European migration crisis results in supply chain continuity issues
- Published: Thursday, 26 November 2015 10:10
The BSI Supply Chain Security Risk Index shows that European trade has been impacted by serious border delays caused by the migration crisis. Essential shipments of goods and medical supplies are being delayed and destroyed as a result, costing a collective $1Bn to the UK economy in the last year alone.
The BSI Supply Chain Security Risk Index is based on data from BSI’s Supply Chain Risk Exposure Evaluation Network (SCREEN) which provides continuous evaluation across more than 20 proprietary risk factors in 203 countries. The report highlights that closures at Calais added an estimated $1.2M each day to the cost of those transporting goods to the UK with delays of nine hours or longer, while border closures in Southern Germany, Serbia, Croatia and Hungary have hit shipping firms hard. Food and pharmaceutical shipments are worst affected, with an entire shipment of medical supplies worth $3.9 million having to be destroyed after stowaways broke into the container.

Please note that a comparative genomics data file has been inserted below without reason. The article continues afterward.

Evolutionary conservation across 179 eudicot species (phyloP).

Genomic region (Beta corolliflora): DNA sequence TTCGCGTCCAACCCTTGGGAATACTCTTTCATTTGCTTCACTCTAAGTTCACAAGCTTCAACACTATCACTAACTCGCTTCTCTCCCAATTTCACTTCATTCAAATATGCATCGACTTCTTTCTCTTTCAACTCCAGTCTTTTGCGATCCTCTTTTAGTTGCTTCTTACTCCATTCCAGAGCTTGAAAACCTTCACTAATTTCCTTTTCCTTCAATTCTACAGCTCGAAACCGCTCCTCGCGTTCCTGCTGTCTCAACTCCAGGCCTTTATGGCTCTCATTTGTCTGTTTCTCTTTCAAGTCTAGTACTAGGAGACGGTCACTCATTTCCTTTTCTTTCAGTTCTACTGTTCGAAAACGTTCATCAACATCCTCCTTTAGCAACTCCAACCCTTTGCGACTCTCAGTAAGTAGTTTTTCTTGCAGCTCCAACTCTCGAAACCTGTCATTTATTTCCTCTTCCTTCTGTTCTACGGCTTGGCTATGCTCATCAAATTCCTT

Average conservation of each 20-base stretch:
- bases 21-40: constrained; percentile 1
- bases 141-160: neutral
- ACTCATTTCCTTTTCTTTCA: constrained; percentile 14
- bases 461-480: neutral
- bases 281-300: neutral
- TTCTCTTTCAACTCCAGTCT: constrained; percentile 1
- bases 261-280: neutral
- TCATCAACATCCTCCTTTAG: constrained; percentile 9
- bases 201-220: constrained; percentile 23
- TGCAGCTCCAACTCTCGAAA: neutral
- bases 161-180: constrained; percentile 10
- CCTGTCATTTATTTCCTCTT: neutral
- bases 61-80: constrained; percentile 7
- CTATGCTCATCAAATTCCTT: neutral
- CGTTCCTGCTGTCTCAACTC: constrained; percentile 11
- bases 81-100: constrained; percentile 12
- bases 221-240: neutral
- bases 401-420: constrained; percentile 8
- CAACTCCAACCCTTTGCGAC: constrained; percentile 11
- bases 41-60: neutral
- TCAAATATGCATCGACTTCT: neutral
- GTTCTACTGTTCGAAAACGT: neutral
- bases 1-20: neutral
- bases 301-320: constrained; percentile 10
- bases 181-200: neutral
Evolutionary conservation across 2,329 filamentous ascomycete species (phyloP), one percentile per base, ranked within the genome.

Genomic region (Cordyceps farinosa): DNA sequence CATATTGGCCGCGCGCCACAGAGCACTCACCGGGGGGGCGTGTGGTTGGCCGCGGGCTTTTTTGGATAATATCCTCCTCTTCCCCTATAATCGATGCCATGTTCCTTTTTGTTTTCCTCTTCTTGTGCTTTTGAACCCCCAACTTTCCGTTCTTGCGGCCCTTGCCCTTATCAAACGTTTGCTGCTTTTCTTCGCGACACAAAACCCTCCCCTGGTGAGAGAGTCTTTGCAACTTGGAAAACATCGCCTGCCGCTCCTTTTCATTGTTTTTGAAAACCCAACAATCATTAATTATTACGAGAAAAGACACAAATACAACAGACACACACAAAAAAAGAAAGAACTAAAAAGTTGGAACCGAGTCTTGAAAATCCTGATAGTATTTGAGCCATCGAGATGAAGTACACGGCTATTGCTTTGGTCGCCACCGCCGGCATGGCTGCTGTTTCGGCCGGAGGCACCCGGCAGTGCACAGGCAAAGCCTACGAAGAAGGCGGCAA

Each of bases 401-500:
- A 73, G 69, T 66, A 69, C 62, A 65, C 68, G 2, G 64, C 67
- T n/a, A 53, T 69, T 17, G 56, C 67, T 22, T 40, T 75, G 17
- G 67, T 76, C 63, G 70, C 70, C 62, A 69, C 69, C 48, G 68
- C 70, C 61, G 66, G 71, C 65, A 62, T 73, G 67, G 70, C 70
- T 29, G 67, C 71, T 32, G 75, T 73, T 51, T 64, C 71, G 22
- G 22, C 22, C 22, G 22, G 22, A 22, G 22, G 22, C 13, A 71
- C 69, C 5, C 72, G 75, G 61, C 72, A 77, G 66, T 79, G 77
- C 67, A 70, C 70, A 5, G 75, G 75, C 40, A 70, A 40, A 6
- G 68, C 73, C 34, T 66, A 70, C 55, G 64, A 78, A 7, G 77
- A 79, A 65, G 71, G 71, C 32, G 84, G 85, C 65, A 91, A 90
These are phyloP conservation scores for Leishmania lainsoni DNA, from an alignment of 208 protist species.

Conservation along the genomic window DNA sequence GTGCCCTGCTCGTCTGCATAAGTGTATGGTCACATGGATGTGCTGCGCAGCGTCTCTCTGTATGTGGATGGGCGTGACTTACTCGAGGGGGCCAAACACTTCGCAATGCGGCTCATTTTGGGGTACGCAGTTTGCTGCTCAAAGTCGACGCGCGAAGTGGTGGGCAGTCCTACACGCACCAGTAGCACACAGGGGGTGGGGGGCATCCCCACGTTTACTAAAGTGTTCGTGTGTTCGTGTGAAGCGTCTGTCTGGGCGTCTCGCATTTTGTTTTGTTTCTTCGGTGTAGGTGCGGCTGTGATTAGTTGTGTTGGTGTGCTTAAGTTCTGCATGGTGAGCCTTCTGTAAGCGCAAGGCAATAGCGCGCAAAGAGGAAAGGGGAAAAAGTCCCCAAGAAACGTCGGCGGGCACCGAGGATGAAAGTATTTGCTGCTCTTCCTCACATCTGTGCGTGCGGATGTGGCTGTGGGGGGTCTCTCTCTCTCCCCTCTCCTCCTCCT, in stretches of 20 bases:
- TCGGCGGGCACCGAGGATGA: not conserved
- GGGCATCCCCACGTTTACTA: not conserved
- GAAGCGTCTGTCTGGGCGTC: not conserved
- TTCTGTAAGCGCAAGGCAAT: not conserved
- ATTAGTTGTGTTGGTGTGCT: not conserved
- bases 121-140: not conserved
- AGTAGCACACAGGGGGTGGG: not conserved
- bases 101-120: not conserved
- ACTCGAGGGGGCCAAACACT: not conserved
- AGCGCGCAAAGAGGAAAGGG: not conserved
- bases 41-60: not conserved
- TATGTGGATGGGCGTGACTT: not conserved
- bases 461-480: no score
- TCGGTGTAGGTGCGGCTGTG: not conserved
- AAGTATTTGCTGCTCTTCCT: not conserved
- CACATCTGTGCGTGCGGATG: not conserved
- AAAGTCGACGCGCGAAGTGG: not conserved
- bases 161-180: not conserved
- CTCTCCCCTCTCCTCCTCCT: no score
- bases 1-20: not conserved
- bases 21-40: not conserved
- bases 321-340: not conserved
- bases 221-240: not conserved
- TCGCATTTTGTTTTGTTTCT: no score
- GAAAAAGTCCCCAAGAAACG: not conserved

Supply chain disruption, delays, theft and loss of goods in transit are global problems, and are not just restricted to Europe. According to the BSI Supply Chain Security Risk Index, South Africa has seen a 30 percent increase in violent hijackings over the last year, with thieves switching from targeting only high-value goods such as cigarettes to lower-value items such as clothing as well.
Daring vehicle shipment thefts are becoming increasingly commonplace in China, with a recent spate of moving vehicle thefts. Here criminals are deploying tactics straight out of Hollywood movies, as they board speeding trucks and pass down stolen goods to their accomplices. $55,000 of pharmaceuticals were stolen in this fashion in July, with a further $40,000 worth of leather goods stolen the following month. BSI’s Supply Chain Security Risk Index provides a risk map with some of the most dangerous areas for such thefts.